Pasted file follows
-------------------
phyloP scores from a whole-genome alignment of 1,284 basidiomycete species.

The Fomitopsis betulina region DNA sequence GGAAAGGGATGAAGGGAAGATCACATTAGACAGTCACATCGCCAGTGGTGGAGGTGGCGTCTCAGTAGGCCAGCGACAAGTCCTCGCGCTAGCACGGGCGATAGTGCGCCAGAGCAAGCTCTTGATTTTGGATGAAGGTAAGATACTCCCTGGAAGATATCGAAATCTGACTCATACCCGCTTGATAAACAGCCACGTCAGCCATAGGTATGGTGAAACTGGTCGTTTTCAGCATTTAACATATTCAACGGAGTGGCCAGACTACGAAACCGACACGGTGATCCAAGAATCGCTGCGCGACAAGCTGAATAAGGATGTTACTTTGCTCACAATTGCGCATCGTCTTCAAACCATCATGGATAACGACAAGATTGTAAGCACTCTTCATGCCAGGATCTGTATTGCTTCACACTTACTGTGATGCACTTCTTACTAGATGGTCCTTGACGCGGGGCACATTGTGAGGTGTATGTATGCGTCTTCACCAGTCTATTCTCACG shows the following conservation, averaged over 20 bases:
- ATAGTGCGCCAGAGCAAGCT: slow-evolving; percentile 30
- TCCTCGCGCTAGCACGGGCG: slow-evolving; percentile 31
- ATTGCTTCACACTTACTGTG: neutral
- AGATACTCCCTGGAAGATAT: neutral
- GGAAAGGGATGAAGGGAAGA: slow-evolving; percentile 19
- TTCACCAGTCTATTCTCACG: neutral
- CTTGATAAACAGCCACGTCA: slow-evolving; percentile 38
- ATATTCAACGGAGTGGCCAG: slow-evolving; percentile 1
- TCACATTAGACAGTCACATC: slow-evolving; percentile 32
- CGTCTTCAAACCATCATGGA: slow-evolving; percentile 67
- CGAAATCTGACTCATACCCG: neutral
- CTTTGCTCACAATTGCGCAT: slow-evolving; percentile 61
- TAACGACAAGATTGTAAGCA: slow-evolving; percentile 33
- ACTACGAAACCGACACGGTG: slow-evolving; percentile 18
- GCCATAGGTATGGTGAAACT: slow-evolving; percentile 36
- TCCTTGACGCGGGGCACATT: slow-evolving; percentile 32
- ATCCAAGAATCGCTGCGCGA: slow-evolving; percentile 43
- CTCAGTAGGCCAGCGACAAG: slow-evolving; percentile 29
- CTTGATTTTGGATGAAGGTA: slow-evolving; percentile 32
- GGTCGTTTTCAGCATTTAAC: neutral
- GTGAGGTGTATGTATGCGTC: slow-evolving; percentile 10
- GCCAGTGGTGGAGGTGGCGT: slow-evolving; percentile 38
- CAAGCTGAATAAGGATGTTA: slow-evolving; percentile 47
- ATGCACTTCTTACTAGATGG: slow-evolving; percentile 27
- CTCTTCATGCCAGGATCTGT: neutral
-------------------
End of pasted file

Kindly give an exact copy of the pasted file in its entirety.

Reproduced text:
phyloP scores from a whole-genome alignment of 1,284 basidiomycete species.

The Fomitopsis betulina region DNA sequence GGAAAGGGATGAAGGGAAGATCACATTAGACAGTCACATCGCCAGTGGTGGAGGTGGCGTCTCAGTAGGCCAGCGACAAGTCCTCGCGCTAGCACGGGCGATAGTGCGCCAGAGCAAGCTCTTGATTTTGGATGAAGGTAAGATACTCCCTGGAAGATATCGAAATCTGACTCATACCCGCTTGATAAACAGCCACGTCAGCCATAGGTATGGTGAAACTGGTCGTTTTCAGCATTTAACATATTCAACGGAGTGGCCAGACTACGAAACCGACACGGTGATCCAAGAATCGCTGCGCGACAAGCTGAATAAGGATGTTACTTTGCTCACAATTGCGCATCGTCTTCAAACCATCATGGATAACGACAAGATTGTAAGCACTCTTCATGCCAGGATCTGTATTGCTTCACACTTACTGTGATGCACTTCTTACTAGATGGTCCTTGACGCGGGGCACATTGTGAGGTGTATGTATGCGTCTTCACCAGTCTATTCTCACG shows the following conservation, averaged over 20 bases:
- ATAGTGCGCCAGAGCAAGCT: slow-evolving; percentile 30
- TCCTCGCGCTAGCACGGGCG: slow-evolving; percentile 31
- ATTGCTTCACACTTACTGTG: neutral
- AGATACTCCCTGGAAGATAT: neutral
- GGAAAGGGATGAAGGGAAGA: slow-evolving; percentile 19
- TTCACCAGTCTATTCTCACG: neutral
- CTTGATAAACAGCCACGTCA: slow-evolving; percentile 38
- ATATTCAACGGAGTGGCCAG: slow-evolving; percentile 1
- TCACATTAGACAGTCACATC: slow-evolving; percentile 32
- CGTCTTCAAACCATCATGGA: slow-evolving; percentile 67
- CGAAATCTGACTCATACCCG: neutral
- CTTTGCTCACAATTGCGCAT: slow-evolving; percentile 61
- TAACGACAAGATTGTAAGCA: slow-evolving; percentile 33
- ACTACGAAACCGACACGGTG: slow-evolving; percentile 18
- GCCATAGGTATGGTGAAACT: slow-evolving; percentile 36
- TCCTTGACGCGGGGCACATT: slow-evolving; percentile 32
- ATCCAAGAATCGCTGCGCGA: slow-evolving; percentile 43
- CTCAGTAGGCCAGCGACAAG: slow-evolving; percentile 29
- CTTGATTTTGGATGAAGGTA: slow-evolving; percentile 32
- GGTCGTTTTCAGCATTTAAC: neutral
- GTGAGGTGTATGTATGCGTC: slow-evolving; percentile 10
- GCCAGTGGTGGAGGTGGCGT: slow-evolving; percentile 38
- CAAGCTGAATAAGGATGTTA: slow-evolving; percentile 47
- ATGCACTTCTTACTAGATGG: slow-evolving; percentile 27
- CTCTTCATGCCAGGATCTGT: neutral